Having a great chef’s knife is key to working in a kitchen. Bob Kramer is one of the very best knifemakers in the world. He’s partnered with Shun to make knives and I’m taken with the beauty of their cutlery. This one in particular fits the bill for what I want out of a knife. Another wishlist item that I’d be thrilled to slice and dice with.

Now for a few more achievable gift items for those close to you; here are a few items worth looking into.

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Seattle City Stimulus: Version 2.0

This Sunday July 12, the excellent local event known as City Stimulus starts back up. The first go around was back in December, and the crew behind City Stimulus has bigger and better things in store for this summer’s local business party. I’m excited about it and from the roster of local businesses participating, I hope you will be too.

Seattle City Stimulus descended upon us as a means to support the local businesses around town that are vital to their neighborhoods. These shops, restaurants, cafes, and general Seattle tastemakers are some of the coolest and most vibrant spots in town. That’s why an event like City Stimulus is so great. It makes an event out of shopping, eating, and drinking that is even greater than those activities; it’s a part of the community.

Here is how to participate; go to their website and fill out the form to get your membership card. This is the golden ticket that gets you the deals around town. And there is quite a bounty. More than 70 shops are participating with plenty of discounts and promotions to take in; such a cool event. Plus, some of my favorite shops are participating, here is a quick roll call:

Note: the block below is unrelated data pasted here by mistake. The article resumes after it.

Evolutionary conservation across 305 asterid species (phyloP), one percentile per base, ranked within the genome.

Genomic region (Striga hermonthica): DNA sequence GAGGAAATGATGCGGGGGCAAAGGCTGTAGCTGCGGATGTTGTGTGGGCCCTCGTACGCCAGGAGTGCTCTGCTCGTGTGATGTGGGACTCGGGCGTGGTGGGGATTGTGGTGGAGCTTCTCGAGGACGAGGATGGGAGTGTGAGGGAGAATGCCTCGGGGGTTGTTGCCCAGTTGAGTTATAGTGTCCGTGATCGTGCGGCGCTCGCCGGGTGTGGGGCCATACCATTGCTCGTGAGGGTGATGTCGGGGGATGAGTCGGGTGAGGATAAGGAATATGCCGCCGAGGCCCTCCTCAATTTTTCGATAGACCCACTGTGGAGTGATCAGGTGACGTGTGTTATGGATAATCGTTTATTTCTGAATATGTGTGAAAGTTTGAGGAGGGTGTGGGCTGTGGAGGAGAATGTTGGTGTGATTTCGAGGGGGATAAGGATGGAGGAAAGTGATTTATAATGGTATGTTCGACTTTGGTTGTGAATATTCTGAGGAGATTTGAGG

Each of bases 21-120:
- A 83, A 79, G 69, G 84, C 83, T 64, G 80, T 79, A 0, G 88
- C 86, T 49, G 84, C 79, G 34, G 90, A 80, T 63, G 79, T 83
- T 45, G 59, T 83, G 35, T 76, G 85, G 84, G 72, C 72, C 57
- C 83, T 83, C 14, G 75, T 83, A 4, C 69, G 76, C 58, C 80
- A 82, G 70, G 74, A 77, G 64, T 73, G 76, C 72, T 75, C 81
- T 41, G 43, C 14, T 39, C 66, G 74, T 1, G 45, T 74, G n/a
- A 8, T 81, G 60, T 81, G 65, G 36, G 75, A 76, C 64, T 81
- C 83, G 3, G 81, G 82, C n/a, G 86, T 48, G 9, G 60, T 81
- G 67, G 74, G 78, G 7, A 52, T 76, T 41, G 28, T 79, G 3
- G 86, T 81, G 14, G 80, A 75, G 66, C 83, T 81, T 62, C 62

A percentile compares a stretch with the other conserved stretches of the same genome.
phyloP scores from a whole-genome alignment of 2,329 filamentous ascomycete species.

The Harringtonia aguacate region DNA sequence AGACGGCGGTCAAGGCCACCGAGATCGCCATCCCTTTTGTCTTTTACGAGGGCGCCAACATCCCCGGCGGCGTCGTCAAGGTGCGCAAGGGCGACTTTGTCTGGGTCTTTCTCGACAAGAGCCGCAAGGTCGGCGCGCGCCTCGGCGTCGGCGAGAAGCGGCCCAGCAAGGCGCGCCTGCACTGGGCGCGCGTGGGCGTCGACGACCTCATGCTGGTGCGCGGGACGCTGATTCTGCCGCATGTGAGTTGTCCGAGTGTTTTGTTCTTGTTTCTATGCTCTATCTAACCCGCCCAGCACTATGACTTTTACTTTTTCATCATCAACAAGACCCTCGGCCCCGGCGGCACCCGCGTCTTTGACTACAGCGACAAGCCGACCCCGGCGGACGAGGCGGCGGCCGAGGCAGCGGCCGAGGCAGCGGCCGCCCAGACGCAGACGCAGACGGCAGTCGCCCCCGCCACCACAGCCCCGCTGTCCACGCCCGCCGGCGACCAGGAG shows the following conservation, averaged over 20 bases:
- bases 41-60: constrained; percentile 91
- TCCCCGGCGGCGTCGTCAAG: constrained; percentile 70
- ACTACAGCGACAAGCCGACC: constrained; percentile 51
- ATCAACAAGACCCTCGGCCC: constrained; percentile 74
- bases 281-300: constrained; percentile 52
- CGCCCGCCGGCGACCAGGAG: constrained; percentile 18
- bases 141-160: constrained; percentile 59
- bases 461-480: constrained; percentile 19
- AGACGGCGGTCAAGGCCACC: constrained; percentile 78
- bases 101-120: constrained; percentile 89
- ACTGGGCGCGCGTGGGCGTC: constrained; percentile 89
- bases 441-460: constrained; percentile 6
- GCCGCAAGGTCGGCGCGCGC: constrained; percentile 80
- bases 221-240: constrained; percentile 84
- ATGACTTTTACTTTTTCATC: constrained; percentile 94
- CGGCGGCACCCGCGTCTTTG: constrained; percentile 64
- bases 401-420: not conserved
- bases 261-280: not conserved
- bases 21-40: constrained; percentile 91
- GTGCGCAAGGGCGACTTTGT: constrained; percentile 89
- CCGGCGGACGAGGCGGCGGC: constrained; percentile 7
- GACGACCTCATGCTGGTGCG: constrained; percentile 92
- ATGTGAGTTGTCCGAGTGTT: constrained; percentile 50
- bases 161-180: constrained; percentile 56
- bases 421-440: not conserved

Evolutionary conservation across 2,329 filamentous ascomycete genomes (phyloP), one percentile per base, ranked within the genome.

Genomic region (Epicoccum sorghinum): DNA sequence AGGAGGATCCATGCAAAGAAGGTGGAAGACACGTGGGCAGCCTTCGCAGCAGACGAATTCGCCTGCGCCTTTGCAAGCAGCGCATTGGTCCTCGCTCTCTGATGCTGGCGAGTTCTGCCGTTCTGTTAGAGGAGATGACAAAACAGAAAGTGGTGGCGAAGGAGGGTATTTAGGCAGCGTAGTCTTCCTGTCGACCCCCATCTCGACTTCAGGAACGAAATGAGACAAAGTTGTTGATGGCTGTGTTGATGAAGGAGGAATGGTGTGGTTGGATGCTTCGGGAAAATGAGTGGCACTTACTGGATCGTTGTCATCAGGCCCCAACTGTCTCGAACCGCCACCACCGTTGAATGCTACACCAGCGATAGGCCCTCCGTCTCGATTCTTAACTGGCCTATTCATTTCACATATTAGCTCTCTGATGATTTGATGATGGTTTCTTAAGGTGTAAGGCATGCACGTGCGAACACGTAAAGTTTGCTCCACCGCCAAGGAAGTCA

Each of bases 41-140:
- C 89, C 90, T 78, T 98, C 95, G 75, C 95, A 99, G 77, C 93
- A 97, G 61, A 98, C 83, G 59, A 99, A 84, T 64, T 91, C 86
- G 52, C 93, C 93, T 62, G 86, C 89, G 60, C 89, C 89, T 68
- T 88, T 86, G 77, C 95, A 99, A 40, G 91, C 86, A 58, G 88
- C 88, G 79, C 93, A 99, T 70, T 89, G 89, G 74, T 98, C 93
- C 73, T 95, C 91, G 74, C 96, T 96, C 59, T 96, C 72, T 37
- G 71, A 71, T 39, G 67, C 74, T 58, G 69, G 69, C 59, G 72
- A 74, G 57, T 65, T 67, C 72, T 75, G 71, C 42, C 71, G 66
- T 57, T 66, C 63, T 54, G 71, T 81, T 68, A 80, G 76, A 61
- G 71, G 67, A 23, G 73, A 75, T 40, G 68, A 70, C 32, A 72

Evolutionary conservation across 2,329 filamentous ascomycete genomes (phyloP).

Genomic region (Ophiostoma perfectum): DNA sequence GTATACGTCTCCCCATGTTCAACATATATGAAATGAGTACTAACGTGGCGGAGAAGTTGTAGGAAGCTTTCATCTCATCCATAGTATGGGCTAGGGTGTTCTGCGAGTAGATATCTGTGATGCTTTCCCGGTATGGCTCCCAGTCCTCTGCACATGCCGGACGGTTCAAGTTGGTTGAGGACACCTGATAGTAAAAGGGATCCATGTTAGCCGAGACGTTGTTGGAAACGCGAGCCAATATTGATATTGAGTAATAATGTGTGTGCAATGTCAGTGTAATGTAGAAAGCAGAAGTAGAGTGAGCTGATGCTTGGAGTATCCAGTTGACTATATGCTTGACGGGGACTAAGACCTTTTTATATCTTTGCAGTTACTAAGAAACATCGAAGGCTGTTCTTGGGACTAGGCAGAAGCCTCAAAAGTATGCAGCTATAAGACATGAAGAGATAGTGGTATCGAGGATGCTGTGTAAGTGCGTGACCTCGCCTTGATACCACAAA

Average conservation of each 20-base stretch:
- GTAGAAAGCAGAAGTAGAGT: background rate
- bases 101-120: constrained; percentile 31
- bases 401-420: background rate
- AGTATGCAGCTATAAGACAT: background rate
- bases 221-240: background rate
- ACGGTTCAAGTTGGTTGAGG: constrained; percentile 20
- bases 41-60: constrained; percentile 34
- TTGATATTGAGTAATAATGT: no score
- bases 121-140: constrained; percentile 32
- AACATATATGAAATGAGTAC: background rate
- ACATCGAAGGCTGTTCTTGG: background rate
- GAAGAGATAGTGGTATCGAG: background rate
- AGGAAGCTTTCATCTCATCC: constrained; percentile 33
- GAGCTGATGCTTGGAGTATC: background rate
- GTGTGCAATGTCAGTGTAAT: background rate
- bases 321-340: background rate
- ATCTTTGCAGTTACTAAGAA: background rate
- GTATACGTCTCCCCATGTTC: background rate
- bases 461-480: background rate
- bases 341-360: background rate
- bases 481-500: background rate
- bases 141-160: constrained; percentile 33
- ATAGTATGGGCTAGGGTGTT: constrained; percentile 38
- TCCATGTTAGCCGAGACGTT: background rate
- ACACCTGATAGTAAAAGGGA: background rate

• Anchovies & Olives
  • Goods
  • Homegrown
  • How to Cook a Wolf
  • Kuhlman
  • Licorous
  • Volunteer Park Cafe
  • ‘zaw
  • and many more

Go support these places! And then I’ll see you at the closing party at Havana on Saturday night. City Stimulus rolls from this Sunday July 12 through Saturday July 18. This summer’s version is a few days longer than the winter one, so get out, grab a drink from your neighborhood bar, and feel the karma flow by supporting the little guy.

Cheap eats at Lynnwood’s San Fernando


Roast chicken is one of those foods that resonates with me. I love that it’s simple enough for home chefs, elevated by restaurants, perfect with most types of wines; it’s one of my most favorite foods. That’s why I really loved this article that the Seattle Weekly‘s Jon Kauffman wrote about roasted chicken in the spring. He visited a few places, but the one that really caught his eye was this place in Lynnwood. I’m from Lynnwood and love it when the spotlight shines on us. The place is called San Fernando and he thought their chicken was the most delicious. This I had to see for myself.